Natalie had been homeschooled from Kindergarten through Grade 12 by her mother and started her journey at Athabasca University pursuing the Bachelors of Science program with a major in human science. But she added, “This fall I am transferring to the University of Alberta, as I was accepted into their honours program in cell biology. After I finish my undergraduate degree, I would like to pursue graduate studies abroad. Athabasca allowed me to start my post-secondary journey in my last year of high school. The courses I took at AU enabled me to start in the middle of Year 2 of the cell biology program at the U of A.”
During her free time Natalie enjoys watching and critiquing films, staring at a blank wall deep in thought (she told me that there’s no guarantee that those thoughts are deep, though), and travelling. “Currently, I’m training to race the Spartan Sprint in Red Deer.”
Throughout her life, her desire to learn was influenced by many people, real and fictional. She mentioned affectionately, “My mom homeschooled me all the way from kindergarten through 12th grade, and essentially taught me how to learn on my own. Fictionally, the character of Nathaniel Bowditch (who was a real person) in the historical novel Carry On, Mr. Bowditch was very inspiring. His relentless self-driven pursuit of knowledge, despite major professional and personal setbacks, put my own learning problems into perspective.”
As for her experience with online learning, she mentioned that “Learning online through Athabasca allowed me to start taking courses while I was across the Atlantic, working as an au pair in Germany. It proved invaluable last year, when on-campus universities had to migrate online. I found that the pandemic didn’t affect my schooling much, because Athabasca was built to be an online university.”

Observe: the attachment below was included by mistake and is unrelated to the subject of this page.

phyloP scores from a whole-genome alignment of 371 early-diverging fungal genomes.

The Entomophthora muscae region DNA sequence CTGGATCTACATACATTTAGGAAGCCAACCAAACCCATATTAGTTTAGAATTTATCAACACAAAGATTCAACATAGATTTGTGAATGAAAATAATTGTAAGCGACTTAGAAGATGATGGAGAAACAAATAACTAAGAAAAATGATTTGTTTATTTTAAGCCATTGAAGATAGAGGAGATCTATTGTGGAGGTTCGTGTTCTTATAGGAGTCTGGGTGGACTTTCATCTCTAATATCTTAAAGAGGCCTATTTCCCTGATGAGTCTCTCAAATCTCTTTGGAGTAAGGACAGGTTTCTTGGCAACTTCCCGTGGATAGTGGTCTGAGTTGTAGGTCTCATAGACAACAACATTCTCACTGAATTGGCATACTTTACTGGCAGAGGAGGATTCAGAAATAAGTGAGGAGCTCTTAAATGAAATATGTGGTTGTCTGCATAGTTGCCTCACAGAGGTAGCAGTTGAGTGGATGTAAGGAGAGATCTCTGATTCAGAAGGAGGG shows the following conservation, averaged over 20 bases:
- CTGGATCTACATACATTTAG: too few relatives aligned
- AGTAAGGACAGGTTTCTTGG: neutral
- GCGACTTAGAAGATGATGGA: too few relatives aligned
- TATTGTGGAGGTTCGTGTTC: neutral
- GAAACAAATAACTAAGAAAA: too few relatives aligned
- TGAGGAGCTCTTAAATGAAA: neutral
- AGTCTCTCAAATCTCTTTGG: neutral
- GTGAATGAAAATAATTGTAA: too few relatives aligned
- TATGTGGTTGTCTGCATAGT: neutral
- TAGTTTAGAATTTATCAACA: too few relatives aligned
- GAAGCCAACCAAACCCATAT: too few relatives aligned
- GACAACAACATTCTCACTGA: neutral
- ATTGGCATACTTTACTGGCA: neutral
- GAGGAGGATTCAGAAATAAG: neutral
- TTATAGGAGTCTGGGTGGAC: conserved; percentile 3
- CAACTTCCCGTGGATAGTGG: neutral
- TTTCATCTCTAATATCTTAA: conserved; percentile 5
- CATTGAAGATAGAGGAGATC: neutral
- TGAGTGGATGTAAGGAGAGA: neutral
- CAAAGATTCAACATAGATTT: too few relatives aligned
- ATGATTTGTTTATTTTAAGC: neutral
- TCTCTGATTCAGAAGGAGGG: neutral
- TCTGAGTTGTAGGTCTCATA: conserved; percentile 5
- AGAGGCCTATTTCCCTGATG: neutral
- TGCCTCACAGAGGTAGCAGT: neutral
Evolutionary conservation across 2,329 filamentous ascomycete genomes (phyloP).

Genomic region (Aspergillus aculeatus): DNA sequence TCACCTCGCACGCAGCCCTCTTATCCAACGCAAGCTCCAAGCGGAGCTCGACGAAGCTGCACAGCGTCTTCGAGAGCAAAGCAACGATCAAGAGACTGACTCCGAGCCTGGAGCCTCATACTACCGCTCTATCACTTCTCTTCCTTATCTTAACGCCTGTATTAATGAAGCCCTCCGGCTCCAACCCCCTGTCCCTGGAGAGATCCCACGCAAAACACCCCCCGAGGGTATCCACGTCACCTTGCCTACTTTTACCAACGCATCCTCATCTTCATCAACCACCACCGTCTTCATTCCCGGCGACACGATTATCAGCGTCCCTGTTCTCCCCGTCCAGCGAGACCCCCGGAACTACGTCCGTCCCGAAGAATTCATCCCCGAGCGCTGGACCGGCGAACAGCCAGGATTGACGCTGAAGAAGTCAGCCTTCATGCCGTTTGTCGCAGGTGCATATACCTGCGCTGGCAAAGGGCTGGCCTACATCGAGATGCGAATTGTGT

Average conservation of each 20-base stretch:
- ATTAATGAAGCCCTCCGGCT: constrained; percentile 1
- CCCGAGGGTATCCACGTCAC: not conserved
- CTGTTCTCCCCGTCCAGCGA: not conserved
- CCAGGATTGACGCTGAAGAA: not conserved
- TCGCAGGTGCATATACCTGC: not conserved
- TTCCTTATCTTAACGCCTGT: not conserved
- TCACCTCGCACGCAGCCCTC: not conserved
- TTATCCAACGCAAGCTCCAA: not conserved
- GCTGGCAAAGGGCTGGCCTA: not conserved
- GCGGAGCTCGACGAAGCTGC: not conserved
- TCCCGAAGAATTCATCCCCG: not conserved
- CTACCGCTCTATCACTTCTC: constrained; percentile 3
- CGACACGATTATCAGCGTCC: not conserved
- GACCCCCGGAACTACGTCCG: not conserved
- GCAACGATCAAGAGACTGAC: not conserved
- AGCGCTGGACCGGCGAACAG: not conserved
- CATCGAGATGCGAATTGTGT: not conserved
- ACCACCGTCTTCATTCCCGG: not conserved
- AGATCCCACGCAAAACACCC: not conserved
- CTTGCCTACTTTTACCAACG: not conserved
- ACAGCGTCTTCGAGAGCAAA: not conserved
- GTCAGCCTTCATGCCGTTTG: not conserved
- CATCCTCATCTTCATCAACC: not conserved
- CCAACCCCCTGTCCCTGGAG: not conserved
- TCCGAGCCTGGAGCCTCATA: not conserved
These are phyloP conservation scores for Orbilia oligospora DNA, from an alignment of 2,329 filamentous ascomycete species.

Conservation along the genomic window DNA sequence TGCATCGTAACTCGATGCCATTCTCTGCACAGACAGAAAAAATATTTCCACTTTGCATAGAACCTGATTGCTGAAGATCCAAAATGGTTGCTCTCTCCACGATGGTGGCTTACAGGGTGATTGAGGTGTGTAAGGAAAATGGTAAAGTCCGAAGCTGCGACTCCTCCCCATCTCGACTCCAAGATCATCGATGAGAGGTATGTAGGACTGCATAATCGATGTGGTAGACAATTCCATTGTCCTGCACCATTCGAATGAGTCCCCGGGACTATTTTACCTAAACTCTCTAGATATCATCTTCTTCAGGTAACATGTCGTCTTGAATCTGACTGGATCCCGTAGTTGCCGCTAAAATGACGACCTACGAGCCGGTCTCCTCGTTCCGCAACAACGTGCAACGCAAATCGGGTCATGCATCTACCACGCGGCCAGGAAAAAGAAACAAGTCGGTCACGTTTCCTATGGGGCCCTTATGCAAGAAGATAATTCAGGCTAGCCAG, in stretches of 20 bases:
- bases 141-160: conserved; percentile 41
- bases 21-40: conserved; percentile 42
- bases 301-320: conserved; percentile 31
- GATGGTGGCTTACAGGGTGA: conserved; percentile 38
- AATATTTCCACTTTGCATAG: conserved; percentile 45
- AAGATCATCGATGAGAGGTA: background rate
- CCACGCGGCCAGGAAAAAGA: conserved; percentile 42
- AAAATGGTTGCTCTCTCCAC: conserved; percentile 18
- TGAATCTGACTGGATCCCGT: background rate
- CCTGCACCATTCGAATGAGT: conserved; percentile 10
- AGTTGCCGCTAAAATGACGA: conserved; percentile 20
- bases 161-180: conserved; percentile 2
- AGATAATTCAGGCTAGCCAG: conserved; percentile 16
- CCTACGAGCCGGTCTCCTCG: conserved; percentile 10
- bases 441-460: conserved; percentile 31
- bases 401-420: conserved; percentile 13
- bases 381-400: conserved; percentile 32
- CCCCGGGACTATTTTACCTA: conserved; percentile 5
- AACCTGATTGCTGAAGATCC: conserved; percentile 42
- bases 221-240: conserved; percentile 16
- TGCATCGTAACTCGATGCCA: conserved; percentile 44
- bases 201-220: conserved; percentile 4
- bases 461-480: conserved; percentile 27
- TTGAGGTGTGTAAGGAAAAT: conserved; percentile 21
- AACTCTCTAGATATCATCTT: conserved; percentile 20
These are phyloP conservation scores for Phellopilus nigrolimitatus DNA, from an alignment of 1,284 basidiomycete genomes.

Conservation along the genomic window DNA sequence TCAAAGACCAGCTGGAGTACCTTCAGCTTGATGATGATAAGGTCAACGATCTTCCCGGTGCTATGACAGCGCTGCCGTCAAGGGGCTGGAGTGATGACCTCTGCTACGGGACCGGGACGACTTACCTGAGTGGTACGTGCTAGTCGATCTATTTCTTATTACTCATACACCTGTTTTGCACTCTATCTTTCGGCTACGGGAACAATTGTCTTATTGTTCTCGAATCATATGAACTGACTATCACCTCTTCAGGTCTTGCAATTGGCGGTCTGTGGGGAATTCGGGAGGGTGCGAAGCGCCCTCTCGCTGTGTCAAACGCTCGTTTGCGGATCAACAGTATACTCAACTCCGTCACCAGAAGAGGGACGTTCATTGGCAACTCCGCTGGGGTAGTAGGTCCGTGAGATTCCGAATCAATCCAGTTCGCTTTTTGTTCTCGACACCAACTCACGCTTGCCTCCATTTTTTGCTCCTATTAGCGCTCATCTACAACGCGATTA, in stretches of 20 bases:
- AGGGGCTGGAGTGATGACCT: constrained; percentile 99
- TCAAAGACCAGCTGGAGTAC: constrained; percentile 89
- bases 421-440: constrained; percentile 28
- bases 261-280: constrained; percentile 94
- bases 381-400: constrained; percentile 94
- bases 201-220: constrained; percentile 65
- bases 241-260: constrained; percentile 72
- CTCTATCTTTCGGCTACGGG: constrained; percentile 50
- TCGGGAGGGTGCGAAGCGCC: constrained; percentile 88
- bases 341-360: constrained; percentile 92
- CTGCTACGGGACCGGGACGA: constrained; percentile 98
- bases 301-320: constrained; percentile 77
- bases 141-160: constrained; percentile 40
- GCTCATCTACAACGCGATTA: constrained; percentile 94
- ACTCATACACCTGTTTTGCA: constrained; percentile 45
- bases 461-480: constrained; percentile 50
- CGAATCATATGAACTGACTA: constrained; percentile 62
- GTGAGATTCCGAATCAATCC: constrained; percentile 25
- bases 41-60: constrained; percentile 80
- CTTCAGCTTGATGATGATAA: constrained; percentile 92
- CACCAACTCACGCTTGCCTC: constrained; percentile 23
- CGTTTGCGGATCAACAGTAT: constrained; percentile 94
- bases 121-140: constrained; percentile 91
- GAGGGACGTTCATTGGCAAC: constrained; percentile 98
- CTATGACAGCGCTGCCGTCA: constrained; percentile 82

Natalie’s most memorable AU course was PHYS 200.
“It was extremely difficult for me, probably because I procrastinated too much on it. I crammed nearly all the lab reports into the last 3 days before my course contract date. Fuzzily building graphs and writing out discussions/conclusions on data at midnight was very memorable (I’m a morning person).”
Natalie found communications with tutors to be extremely effective and helpful since their advice and support helped her pave her way through various difficult courses, “All my tutors have been great at communicating, although the methods of communication would vary from tutor to tutor. One tutor helped me with a physics problem (in PHYS 200) by drawing out her own diagram and emailing me the picture. Another tutor primarily used the phone. All were helpful when I needed help. Shout-out to Lois Browne, my organic chemistry tutor. I wasn’t the best at organic chemistry, but she was very patient and clearly pointed out where I needed to improve. Thanks to her, I ended up with an A- in CHEM 350. (I was barely hoping for a C+ when I was halfway through the course.)”
Her pet peeve is people not paying attention to any written information, noting that, “I’ve seen people walk into automatic doors that refused to open… after walking around the prominent sign in their way that stated the doors were out of order.”
Currently, outside of AU books, Natalie is reading Mao Tse-Tung and I Were Beggars, by Siao-yu.
“Yu was a schoolmate of Mao, and they went on a “begging trip” through China at one point. The book was lent to me by a friend who’s a history buff. I’m enjoying the immersion into a culture and era about which I know practically nothing. I’m also appreciating how Mao and Siao-yu disagree on almost everything, and yet still maintain their friendship (at least for now) through mutual respect and shared passions for debate and poetry.”
Natalie’s passion for learning as well as advancing her career by seeking new opportunities is very motivating and inspirational. The Voice Magazine team thanks Natalie Lapa for taking time out to share her life journey and prays for her continued success in every stage and cycle of life.